Here is as small repro: create table dbo.t (id int primary key, v int); insert into dbo.t values (1, 1), (2, 2); create table dbo.s (id int primary key, v int); insert into dbo.s values (1, 10); go create trigger dbo.tr_t__iou on dbo.t instead of update as begin set nocount on; exec sp_lock @@spid; end; go update dbo.t set v = 10 where id = 1; update t set v = 10 from dbo.s s join dbo.t t on t.id = s.id; update t set v = 10 from (values (1, 10)) s(id, v) join dbo.t t on t.id = s.id; go drop table dbo.t, dbo.s; go `sp_lock` within the `trigger` reports U-`key lock` on the affected row in the first and the last cases, but in the second case there is no `lock` at all, how can it be explained?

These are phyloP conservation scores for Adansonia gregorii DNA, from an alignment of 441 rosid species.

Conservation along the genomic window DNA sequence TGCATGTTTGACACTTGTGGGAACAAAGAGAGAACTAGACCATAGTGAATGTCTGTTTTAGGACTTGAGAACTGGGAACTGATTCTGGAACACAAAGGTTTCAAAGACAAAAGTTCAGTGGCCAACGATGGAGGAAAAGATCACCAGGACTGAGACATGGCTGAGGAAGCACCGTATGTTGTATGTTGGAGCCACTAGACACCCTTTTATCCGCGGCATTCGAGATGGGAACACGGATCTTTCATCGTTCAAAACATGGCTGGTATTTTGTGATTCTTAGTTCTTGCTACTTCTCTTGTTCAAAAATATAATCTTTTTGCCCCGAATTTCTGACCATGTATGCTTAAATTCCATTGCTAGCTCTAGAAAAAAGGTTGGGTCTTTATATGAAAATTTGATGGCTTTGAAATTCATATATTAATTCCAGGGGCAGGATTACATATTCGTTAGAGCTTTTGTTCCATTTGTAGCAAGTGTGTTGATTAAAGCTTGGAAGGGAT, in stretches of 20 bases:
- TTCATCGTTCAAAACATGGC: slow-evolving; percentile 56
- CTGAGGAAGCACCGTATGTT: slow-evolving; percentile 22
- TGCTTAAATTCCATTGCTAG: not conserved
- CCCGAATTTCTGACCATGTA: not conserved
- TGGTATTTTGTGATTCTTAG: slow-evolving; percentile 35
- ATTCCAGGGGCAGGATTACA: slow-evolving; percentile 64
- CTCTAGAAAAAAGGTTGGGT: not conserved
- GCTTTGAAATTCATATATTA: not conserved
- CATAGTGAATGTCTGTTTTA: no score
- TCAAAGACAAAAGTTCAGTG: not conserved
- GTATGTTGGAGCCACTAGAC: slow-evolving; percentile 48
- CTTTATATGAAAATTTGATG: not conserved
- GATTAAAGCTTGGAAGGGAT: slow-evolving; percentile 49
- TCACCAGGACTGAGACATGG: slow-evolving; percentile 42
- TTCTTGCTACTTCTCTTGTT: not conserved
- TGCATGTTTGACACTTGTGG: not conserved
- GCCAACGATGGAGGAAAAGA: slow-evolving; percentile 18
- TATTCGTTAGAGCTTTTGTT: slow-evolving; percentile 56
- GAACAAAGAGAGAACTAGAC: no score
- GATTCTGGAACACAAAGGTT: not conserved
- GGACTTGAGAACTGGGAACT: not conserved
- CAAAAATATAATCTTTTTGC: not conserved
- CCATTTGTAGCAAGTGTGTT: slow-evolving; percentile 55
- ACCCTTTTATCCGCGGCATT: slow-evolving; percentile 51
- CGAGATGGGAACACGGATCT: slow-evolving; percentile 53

When the update statement qualifies for a trivial plan, the optimizer rule that expands the instead-of trigger part of the statement (`ExpandInsteadOfTriggerUpd`) includes the part of the plan that reads from the base table. This rewrite includes adding an `UPDLOCK` hint to the base read. As usual, the `UPDLOCK` hint means that update locks are taken and held to the end of the transaction. When the statement does not qualify for a trivial plan, the `ExpandInsteadOfTriggerUpd` rule only [rewrites the write-cursor portion] of the plan, leaving the base table reads untouched - no `UPDLOCK` hint is added. My guess is that this trivial plan behaviour exists to avoid a deadlock scenario. : https://sqlperformance.com/2015/09/sql-plan/instead-of-triggers